Ghambar: Parsi-style Thanksgiving

If ever a Parsi asks you, “chalo jumva avoji” (come, let’s eat), you will know exactly what they are referring to.

Dilaira Dubash July 10, 2012
Come summer and the Zoroastrian community is buzzing with excitement, in anticipation of ghambar, a Parsi thanksgiving feast. Everyone is eager to know which residential compound is going to host the first event and whose arrangements are going to be better than the others.

For most of you who don’t know, if you see lots of Zoroastrians assembled together to share a meal and smell papeta ma gosht and dhansak chawal (traditional Parsi delcacies) being served, then it is safe to assume that you’re at aghambar. Among sounds of heavy, melodious laughter, you’ll hear an occasional “thoru aur nakho”, a Parsi dialogue instructing the waiter to pile on some extra rice and be generous with the dhansak serving.

The Zoroastrian year has six seasons and there is a ghambar for each season. However, the summer ghambar in the month of Dae is, perhaps, the most commonly celebrated one. As per custom, each Parsi residential compound in Karachi holds its own ghambar and extends the invite to residents of other Parsi compounds. The festivity commences with prayers or a jashan, led by priests, held earlier in the evening and is later followed by a three-course meal.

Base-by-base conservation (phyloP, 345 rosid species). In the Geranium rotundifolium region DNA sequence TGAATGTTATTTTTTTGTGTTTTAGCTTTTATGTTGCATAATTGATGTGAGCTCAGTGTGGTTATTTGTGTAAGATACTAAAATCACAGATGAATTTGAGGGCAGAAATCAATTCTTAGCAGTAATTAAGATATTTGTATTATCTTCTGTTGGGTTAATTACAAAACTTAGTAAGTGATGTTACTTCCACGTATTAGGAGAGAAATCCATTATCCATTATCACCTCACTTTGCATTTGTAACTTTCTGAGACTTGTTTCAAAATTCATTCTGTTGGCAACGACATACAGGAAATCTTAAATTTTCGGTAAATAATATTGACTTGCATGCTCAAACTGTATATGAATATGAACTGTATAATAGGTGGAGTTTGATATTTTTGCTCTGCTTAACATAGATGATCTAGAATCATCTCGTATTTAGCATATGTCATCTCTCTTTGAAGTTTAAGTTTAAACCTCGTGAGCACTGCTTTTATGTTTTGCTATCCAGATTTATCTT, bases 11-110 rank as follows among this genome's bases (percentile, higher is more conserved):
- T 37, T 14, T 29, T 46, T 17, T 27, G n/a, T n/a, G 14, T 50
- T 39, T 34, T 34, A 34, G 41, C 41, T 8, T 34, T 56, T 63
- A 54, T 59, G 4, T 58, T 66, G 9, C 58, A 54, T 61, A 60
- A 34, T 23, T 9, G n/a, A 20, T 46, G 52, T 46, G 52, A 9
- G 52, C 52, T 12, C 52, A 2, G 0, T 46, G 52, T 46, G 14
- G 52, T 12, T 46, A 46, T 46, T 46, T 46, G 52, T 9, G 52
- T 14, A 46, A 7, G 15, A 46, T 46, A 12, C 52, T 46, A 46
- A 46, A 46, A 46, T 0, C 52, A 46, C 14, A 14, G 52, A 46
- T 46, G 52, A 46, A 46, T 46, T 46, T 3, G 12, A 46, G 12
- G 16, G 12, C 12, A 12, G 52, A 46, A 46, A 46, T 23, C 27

In comparison to earlier times, where women would gather to prepare the meal, ghambars have taken on a very elaborate form now. Parsis have started taking their ghambars very seriously; caterers are hired for the occasion to carefully prepare the elaborate meal and tables are laid out with cardboard sheets fortified with butter paper, in lieu of banana leaves which were previously used. And now, dessert is more often a non-traditional ice cream.

As Zoroastrians prepare to celebrate the festival every year, modern touches always make their presence felt. Although the ghambars for this season have ended, the next year will behold an even grander event.

If ever a Parsi asks you, “chalo jumva avoji” meaning ‘come, let’s eat’, you will know exactly what they are referring to.

Read more by Dilaira here. 
Dilaira Dubash The author is the Commissioning Editor at the Express Tribune with a penchant for food writing. She tweets @DilairaM
The views expressed by the writer and the reader comments do not necassarily reflect the views and policies of the Express Tribune.


umer | 11 years ago | Reply Cool... write more about Parsis community festivals, religous practices etc, I grew up in Karachi and hardly know anything about this community except for thier worship place in saddar and a fellow in my Sindhi Tutions back in 2002.
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